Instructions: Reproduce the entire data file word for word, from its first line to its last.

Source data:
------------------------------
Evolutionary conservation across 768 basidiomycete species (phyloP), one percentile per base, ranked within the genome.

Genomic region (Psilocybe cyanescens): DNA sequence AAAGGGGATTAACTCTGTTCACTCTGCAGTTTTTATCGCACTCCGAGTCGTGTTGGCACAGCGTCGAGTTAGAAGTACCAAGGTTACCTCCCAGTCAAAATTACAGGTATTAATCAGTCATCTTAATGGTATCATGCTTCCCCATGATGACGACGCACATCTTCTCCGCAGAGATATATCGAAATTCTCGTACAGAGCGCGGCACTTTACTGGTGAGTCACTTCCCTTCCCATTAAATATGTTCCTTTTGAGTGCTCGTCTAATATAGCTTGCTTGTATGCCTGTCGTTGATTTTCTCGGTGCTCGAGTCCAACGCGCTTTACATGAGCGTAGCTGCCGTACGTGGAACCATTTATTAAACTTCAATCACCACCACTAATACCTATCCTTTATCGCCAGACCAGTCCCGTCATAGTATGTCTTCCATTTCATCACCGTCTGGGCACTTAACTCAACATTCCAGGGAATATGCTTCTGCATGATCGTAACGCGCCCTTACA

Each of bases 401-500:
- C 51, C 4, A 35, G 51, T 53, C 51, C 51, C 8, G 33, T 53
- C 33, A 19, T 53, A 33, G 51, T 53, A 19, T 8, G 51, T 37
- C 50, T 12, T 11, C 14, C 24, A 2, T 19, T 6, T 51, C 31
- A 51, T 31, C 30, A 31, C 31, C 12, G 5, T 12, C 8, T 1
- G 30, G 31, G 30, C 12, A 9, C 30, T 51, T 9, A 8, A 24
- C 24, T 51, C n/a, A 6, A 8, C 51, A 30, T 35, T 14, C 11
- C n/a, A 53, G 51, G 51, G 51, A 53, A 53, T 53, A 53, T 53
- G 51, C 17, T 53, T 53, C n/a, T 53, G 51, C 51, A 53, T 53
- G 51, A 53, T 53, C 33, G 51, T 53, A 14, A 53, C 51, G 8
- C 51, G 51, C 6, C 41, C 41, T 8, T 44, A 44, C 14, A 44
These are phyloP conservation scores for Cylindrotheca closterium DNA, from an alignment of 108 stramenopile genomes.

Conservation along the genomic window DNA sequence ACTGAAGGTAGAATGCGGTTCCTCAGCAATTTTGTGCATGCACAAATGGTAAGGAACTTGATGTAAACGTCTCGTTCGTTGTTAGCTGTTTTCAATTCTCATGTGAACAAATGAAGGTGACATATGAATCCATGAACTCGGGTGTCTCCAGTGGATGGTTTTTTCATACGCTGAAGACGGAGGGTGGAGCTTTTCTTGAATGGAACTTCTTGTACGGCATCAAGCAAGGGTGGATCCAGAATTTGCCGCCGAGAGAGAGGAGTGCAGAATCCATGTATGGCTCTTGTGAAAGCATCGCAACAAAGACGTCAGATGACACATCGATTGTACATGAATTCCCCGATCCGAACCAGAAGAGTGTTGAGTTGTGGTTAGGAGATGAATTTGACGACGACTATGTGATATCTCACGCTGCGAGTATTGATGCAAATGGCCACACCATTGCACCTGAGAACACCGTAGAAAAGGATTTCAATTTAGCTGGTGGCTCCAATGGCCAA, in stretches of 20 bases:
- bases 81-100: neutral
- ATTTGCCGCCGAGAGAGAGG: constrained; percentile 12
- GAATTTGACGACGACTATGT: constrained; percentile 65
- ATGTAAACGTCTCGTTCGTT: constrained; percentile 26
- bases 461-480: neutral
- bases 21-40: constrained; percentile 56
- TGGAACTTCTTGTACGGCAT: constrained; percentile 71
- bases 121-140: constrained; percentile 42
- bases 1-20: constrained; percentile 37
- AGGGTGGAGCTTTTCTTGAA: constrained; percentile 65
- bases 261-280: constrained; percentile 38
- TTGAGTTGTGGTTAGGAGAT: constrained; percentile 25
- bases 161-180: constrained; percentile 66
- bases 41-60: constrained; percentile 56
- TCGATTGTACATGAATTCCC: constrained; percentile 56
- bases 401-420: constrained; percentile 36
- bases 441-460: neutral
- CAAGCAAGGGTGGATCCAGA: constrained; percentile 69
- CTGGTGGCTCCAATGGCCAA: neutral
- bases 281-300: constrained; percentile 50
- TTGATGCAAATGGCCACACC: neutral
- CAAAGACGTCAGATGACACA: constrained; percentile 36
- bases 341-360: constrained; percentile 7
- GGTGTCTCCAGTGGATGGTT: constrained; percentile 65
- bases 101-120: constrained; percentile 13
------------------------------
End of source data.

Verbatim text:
Evolutionary conservation across 768 basidiomycete species (phyloP), one percentile per base, ranked within the genome.

Genomic region (Psilocybe cyanescens): DNA sequence AAAGGGGATTAACTCTGTTCACTCTGCAGTTTTTATCGCACTCCGAGTCGTGTTGGCACAGCGTCGAGTTAGAAGTACCAAGGTTACCTCCCAGTCAAAATTACAGGTATTAATCAGTCATCTTAATGGTATCATGCTTCCCCATGATGACGACGCACATCTTCTCCGCAGAGATATATCGAAATTCTCGTACAGAGCGCGGCACTTTACTGGTGAGTCACTTCCCTTCCCATTAAATATGTTCCTTTTGAGTGCTCGTCTAATATAGCTTGCTTGTATGCCTGTCGTTGATTTTCTCGGTGCTCGAGTCCAACGCGCTTTACATGAGCGTAGCTGCCGTACGTGGAACCATTTATTAAACTTCAATCACCACCACTAATACCTATCCTTTATCGCCAGACCAGTCCCGTCATAGTATGTCTTCCATTTCATCACCGTCTGGGCACTTAACTCAACATTCCAGGGAATATGCTTCTGCATGATCGTAACGCGCCCTTACA

Each of bases 401-500:
- C 51, C 4, A 35, G 51, T 53, C 51, C 51, C 8, G 33, T 53
- C 33, A 19, T 53, A 33, G 51, T 53, A 19, T 8, G 51, T 37
- C 50, T 12, T 11, C 14, C 24, A 2, T 19, T 6, T 51, C 31
- A 51, T 31, C 30, A 31, C 31, C 12, G 5, T 12, C 8, T 1
- G 30, G 31, G 30, C 12, A 9, C 30, T 51, T 9, A 8, A 24
- C 24, T 51, C n/a, A 6, A 8, C 51, A 30, T 35, T 14, C 11
- C n/a, A 53, G 51, G 51, G 51, A 53, A 53, T 53, A 53, T 53
- G 51, C 17, T 53, T 53, C n/a, T 53, G 51, C 51, A 53, T 53
- G 51, A 53, T 53, C 33, G 51, T 53, A 14, A 53, C 51, G 8
- C 51, G 51, C 6, C 41, C 41, T 8, T 44, A 44, C 14, A 44
These are phyloP conservation scores for Cylindrotheca closterium DNA, from an alignment of 108 stramenopile genomes.

Conservation along the genomic window DNA sequence ACTGAAGGTAGAATGCGGTTCCTCAGCAATTTTGTGCATGCACAAATGGTAAGGAACTTGATGTAAACGTCTCGTTCGTTGTTAGCTGTTTTCAATTCTCATGTGAACAAATGAAGGTGACATATGAATCCATGAACTCGGGTGTCTCCAGTGGATGGTTTTTTCATACGCTGAAGACGGAGGGTGGAGCTTTTCTTGAATGGAACTTCTTGTACGGCATCAAGCAAGGGTGGATCCAGAATTTGCCGCCGAGAGAGAGGAGTGCAGAATCCATGTATGGCTCTTGTGAAAGCATCGCAACAAAGACGTCAGATGACACATCGATTGTACATGAATTCCCCGATCCGAACCAGAAGAGTGTTGAGTTGTGGTTAGGAGATGAATTTGACGACGACTATGTGATATCTCACGCTGCGAGTATTGATGCAAATGGCCACACCATTGCACCTGAGAACACCGTAGAAAAGGATTTCAATTTAGCTGGTGGCTCCAATGGCCAA, in stretches of 20 bases:
- bases 81-100: neutral
- ATTTGCCGCCGAGAGAGAGG: constrained; percentile 12
- GAATTTGACGACGACTATGT: constrained; percentile 65
- ATGTAAACGTCTCGTTCGTT: constrained; percentile 26
- bases 461-480: neutral
- bases 21-40: constrained; percentile 56
- TGGAACTTCTTGTACGGCAT: constrained; percentile 71
- bases 121-140: constrained; percentile 42
- bases 1-20: constrained; percentile 37
- AGGGTGGAGCTTTTCTTGAA: constrained; percentile 65
- bases 261-280: constrained; percentile 38
- TTGAGTTGTGGTTAGGAGAT: constrained; percentile 25
- bases 161-180: constrained; percentile 66
- bases 41-60: constrained; percentile 56
- TCGATTGTACATGAATTCCC: constrained; percentile 56
- bases 401-420: constrained; percentile 36
- bases 441-460: neutral
- CAAGCAAGGGTGGATCCAGA: constrained; percentile 69
- CTGGTGGCTCCAATGGCCAA: neutral
- bases 281-300: constrained; percentile 50
- TTGATGCAAATGGCCACACC: neutral
- CAAAGACGTCAGATGACACA: constrained; percentile 36
- bases 341-360: constrained; percentile 7
- GGTGTCTCCAGTGGATGGTT: constrained; percentile 65
- bases 101-120: constrained; percentile 13